Trigger point formation and their perpetuation in the Lateral Pterygoid is quite common with this workhorse muscle.
Excerpt from T&S Volume 1
“The lateral (external) pterygoid muscle refers pain deep into the temporomandibular (TM) joint (TMJ) and to the region of the maxillary sinus The pain is strongly associated with functional disorders of that joint. In our experience, trigger points (TrPs) in this muscle are the chief myofascial source of referred pain felt in the TMJ area. The myofascial pain syndrome is easily mistaken for the pain of TMJ arthritis.
Most patients with temporomandibular joint dysfunction suffer primarily from a muscular disorder, such as that caused by active TrPs in the lateral pterygoid muscle. Severe pain in the TMJ region is commonly referred from TrPs in the lateral pterygoid, the medial pterygoid, or the deep layer of the masseter. This TrP pain referred to the TMJ, as well as altered occlusion due to TrP tension with shortening of the muscles, often has caused treatment to be misdirected to the joint and teeth, with frustrating results. This often happens when the critical role played by TrPs in the lateral pterygoid and other masticatory muscles has been ignored or ineffectively treated.
Severe pain referred by TrPs to the maxilla, with the autonomic concomitant of excessive secretion from the maxillary sinus, may likewise be misdiagnosed as sinusitis, so that the patient thinks of the pain as a “sinus attack.”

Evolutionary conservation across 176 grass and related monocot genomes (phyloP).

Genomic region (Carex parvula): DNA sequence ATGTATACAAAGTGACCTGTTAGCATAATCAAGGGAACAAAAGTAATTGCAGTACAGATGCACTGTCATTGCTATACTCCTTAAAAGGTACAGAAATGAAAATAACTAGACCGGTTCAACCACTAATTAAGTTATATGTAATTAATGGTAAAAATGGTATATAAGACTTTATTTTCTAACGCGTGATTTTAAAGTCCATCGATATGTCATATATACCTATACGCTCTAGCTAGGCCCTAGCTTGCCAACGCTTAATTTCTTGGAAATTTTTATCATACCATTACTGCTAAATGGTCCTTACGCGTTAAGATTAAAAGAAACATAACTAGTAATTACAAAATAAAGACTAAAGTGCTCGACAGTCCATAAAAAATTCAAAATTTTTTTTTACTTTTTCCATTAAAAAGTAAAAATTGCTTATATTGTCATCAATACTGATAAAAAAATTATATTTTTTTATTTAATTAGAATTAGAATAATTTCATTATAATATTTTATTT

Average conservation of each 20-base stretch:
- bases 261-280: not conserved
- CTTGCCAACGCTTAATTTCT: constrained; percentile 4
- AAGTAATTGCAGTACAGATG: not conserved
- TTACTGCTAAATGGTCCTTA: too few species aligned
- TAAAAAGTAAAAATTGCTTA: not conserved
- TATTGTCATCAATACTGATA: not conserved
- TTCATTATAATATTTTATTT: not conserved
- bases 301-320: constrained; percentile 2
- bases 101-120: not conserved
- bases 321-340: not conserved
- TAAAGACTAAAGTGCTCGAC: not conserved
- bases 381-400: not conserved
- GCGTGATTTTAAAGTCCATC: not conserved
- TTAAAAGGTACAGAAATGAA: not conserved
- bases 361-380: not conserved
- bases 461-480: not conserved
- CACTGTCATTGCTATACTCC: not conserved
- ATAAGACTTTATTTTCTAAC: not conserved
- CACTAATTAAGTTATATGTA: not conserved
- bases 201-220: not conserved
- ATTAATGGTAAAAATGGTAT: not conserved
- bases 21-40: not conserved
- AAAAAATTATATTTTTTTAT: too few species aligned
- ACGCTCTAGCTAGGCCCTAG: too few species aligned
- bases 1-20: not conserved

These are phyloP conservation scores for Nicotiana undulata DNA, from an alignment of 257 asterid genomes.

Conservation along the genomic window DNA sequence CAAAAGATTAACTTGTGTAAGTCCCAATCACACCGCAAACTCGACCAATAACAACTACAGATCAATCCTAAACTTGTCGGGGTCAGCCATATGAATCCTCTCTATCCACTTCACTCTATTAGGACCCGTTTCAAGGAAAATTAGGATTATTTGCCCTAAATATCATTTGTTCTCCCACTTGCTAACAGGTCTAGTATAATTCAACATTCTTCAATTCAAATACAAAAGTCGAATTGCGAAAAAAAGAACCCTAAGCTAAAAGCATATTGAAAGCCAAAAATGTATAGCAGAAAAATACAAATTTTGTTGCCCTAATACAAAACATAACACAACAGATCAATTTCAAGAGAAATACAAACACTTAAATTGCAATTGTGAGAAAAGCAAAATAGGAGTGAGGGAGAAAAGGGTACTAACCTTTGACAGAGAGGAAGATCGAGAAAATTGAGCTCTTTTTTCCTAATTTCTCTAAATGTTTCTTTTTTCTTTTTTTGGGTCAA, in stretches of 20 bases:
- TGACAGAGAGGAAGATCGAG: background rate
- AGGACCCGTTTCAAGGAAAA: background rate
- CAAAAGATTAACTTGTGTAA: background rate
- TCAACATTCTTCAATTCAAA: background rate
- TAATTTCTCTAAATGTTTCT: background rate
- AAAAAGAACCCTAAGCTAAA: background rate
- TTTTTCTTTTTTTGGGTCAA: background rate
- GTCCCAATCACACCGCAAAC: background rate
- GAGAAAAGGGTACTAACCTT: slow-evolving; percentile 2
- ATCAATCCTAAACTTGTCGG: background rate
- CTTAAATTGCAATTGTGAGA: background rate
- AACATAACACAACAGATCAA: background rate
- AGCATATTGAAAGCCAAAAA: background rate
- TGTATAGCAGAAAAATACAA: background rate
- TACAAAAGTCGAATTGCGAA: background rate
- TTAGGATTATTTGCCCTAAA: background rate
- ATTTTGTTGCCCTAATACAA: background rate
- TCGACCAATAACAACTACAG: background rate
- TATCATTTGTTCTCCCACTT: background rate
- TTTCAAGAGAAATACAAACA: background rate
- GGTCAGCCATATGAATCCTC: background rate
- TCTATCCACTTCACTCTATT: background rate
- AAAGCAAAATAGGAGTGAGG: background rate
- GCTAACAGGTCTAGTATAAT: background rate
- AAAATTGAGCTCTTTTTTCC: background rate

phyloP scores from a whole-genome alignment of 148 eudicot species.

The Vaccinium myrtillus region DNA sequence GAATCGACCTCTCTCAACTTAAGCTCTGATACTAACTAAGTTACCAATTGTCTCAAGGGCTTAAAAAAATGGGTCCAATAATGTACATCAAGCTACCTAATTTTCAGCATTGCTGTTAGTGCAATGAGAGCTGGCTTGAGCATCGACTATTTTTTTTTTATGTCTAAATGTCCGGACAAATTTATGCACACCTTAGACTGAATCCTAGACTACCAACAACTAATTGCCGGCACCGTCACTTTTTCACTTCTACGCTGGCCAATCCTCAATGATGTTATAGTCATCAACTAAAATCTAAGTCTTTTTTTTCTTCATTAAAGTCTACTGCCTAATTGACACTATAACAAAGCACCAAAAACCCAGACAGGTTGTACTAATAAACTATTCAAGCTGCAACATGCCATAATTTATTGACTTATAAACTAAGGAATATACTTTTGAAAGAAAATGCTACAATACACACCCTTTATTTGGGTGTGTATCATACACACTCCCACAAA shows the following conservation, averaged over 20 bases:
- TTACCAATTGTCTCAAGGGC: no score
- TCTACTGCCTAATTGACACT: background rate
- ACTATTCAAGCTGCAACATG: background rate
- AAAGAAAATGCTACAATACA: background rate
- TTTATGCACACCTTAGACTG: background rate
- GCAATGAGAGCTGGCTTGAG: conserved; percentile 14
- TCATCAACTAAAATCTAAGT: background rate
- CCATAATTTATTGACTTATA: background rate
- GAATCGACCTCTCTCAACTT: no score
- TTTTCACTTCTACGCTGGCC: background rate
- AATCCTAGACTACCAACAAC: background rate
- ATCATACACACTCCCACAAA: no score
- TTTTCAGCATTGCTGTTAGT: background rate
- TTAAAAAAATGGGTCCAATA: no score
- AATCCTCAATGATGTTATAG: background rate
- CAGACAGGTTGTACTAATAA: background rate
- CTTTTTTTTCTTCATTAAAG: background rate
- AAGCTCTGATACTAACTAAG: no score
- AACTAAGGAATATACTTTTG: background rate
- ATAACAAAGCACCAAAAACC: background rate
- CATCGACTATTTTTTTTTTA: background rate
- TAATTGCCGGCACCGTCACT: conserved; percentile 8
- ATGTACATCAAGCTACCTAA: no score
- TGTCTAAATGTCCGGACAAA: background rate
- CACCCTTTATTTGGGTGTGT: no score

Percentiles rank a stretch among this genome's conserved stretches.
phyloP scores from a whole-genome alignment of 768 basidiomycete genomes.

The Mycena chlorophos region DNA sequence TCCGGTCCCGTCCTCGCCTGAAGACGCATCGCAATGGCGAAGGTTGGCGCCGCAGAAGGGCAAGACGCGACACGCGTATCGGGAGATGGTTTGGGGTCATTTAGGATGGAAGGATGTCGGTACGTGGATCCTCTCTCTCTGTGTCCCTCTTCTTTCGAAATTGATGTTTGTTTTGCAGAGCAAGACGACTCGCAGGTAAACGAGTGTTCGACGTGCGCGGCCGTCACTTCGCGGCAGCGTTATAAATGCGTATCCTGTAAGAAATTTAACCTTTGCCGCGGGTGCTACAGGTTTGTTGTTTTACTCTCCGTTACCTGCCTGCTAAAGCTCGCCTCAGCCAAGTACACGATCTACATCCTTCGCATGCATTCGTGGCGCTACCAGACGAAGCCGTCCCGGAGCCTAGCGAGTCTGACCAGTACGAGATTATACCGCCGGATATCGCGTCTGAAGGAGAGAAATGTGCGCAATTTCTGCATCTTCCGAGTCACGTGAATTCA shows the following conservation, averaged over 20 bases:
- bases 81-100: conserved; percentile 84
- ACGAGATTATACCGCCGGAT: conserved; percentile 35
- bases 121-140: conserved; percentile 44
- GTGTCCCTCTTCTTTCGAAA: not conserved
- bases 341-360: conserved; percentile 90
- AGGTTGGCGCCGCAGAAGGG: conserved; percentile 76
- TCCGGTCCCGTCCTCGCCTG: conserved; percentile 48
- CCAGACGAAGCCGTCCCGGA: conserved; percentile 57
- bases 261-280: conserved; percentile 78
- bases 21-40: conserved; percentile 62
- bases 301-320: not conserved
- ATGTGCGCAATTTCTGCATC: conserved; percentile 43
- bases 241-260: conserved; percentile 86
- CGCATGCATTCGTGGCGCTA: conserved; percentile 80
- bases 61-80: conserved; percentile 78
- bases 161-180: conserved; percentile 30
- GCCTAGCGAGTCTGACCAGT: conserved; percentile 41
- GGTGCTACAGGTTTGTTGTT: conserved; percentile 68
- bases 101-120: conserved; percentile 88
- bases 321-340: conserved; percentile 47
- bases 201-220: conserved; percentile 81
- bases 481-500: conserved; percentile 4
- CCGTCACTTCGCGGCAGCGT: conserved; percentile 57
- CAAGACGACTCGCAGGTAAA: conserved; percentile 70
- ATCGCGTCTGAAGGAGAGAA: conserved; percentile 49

Patients experiencing tinnitus may have lateral pterygoid TrPs responsible for it.
Myofascial pain on chewing tends to be proportional to the vigour of movement. Clicking sounds in the TMJ area may result from dysfunction of the lateral pterygoid muscles. Although the active range of motion of the jaws may be reduced with active TrPs in the lateral pterygoid muscle alone, the decrease in range (brought about primarily by inhibition due to pain) may not be sufficient for the patient to be aware of it.”
If you suffer from any of the above symptoms, be sure to have your bodyworker/therapist check, and if necessary, treat your lateral pterygoids (both externally and intra-orally) for trigger points.
If TrPs are present, there will be notable tenderness when they’re compressed with the fingertip, but proper treatment is often well worth the effort.
Note: these pterygoid muscles are often affected/stressed from dental work that requires the mouth being open for prolonged periods.